Jordan FM summons Iranian ambassador to protest interference in its affairs

Jordan FM summons Iranian ambassador to protest interference in its affairs
Jordan's FM was referring to comments in Iran's official media, which warned the kingdom that they would be targeted next if they cooperated with Israel.
3 min read
Ayman Safadi is the foreign minister of Jordan [Murtadha Al-Sudani/Anadolu Agency/Getty-archive]

Jordanian Foreign Minister Ayman Safadi has said his country summoned Iran's ambassador to protest against Iranian comments that were an interference in the kingdom's internal affairs.

In remarks given to public broadcaster Al-Mamlaka, Safadi was referring to comments in Iran's official media in recent days that warned Jordan would be the next target in the event they cooperated with Israel in a showdown with Iran.

Jordan's Prime Minister Bisher Khasawneh said on Sunday any escalation in the region would lead to "dangerous paths" and that there was a need to reduce escalation by all parties.

In remarks to the cabinet, Khasawneh said the country's armed forces would confront any attempt by any party that sought to endanger the kingdom's security.

"There is need for all parties to act responsibly and exercise utmost degree of self restraint… and not be dragged towards any escalation that will no doubt have dangerous consequences," Khasawneh said.

Two regional intelligences sources said US air defences along with support from the UK and France had joined Jordan on Saturday to down dozens of Iranian drones and missiles that were flying over the country towards Jerusalem and across a wide range of targets in Israel.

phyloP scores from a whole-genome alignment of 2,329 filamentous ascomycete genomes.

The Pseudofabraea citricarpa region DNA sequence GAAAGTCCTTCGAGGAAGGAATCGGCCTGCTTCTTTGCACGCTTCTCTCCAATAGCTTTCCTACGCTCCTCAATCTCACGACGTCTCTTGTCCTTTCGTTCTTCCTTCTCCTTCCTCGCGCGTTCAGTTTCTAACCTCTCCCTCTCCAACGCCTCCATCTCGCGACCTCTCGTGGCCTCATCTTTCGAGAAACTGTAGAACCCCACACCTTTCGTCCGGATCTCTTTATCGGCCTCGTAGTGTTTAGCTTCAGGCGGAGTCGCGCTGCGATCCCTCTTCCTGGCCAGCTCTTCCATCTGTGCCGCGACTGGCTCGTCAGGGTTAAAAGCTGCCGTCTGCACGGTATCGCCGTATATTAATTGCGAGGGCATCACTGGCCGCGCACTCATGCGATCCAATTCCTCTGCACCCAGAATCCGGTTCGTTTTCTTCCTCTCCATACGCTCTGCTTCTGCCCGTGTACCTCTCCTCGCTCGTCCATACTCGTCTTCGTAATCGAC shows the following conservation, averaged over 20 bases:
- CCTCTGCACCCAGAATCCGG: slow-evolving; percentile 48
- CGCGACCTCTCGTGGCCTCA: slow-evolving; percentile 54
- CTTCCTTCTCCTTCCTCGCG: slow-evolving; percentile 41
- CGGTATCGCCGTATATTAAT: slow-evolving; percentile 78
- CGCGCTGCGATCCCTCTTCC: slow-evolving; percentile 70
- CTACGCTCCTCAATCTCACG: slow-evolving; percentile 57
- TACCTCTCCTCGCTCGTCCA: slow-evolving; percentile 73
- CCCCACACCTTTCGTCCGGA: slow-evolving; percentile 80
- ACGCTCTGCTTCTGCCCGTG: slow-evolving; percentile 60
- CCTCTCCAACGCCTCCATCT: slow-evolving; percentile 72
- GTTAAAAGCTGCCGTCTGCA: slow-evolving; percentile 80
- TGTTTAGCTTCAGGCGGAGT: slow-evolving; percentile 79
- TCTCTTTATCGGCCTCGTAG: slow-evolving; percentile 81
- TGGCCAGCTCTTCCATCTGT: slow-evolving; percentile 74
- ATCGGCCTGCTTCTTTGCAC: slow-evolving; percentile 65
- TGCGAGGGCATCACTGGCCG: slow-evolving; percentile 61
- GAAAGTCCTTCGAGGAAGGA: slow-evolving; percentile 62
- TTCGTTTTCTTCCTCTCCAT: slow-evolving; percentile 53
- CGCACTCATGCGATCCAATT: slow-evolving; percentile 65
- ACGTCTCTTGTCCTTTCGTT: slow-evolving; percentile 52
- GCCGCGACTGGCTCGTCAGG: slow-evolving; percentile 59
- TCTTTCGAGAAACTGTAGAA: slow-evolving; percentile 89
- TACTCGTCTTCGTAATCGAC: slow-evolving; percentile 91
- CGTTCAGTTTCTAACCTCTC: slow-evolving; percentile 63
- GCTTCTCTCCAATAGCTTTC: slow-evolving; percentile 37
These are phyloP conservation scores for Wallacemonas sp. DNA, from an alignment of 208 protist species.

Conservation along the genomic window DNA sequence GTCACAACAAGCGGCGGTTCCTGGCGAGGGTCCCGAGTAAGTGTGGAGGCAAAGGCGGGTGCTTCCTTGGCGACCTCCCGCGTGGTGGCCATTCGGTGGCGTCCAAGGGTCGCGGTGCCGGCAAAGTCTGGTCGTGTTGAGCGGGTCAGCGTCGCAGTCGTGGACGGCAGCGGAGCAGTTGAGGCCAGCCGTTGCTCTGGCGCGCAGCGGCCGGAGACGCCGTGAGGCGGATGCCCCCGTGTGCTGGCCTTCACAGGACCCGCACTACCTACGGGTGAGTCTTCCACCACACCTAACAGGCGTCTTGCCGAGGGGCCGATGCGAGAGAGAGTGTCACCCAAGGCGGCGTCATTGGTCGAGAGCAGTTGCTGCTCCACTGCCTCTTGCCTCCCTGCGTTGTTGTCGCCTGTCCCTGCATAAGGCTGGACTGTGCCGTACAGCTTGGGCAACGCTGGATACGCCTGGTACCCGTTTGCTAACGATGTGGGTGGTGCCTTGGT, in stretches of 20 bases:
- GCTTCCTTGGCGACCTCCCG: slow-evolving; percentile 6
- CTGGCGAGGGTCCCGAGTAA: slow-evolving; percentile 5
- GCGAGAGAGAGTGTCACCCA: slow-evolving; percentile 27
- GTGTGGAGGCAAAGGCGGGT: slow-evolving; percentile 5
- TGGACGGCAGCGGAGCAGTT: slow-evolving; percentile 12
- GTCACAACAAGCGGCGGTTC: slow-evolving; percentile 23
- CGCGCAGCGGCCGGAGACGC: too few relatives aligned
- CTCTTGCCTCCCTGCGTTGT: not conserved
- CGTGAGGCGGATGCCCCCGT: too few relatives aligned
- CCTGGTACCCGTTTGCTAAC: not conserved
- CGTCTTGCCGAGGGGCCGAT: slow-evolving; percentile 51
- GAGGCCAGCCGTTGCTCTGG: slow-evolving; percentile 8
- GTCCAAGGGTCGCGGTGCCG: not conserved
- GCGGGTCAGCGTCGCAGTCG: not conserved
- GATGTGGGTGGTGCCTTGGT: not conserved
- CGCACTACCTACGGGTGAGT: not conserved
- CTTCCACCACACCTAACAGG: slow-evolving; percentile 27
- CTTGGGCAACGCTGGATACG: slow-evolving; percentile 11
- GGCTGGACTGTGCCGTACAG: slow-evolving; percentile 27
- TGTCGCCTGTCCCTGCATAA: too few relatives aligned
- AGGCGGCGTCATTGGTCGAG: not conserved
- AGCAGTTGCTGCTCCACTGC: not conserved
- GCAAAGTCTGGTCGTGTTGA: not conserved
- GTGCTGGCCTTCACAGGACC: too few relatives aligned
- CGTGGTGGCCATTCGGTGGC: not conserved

Iranian drones that came from the direction of Iraq and flew over southern Jordan and the city of Aqaba that were heading to Israel's Eilat port were also intercepted, they added.

"The army will respond to anything that will jeopardise the security and safety of the kingdom and the sanctity of its airspace and territory in the face of any danger from any party with all the available means," Khasawneh said.

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Iran's attack on Israel was retaliation for an Israeli strike on Tehran's consulate in Damascus earlier this month, which killed seven members of the Islamic republic's Revolutionary Guards.

Jordan's King Abdullah also told US President Joe Biden in a phone call on Sunday that Jordan "won't be an arena for a regional war", adding any "escalation by Israel would only widen the circle of conflict", Al-Mamlaka said.

Jordan borders Syria and Iraq – both countries where Iranian proxy forces operate – and is also next door to Israel and the West Bank, which Israel illegally occupies.

It has watched Israel's war on Gaza with rising alarm for fear of getting caught in a crossfire.

Late last year, Amman asked Washington to deploy Patriot air defence systems to Jordan to bolster its border defences.

Officials say the Pentagon had since increased its military aid to the kingdom, a major regional ally, where hundreds of US troops are based and hold extensive exercises with the Jordanian army throughout the year.

Israel's war on Gaza has so far killed 33,797 people in the Strip.

Gaza has been plunged into a deep humanitarian crisis, with hospitals, ambulances, and residential buildings all coming under attack.

The International Court of Justice in January found that Israel was plausibly breaching the UN Genocide Convention in Gaza.

(Reuters, The New Arab)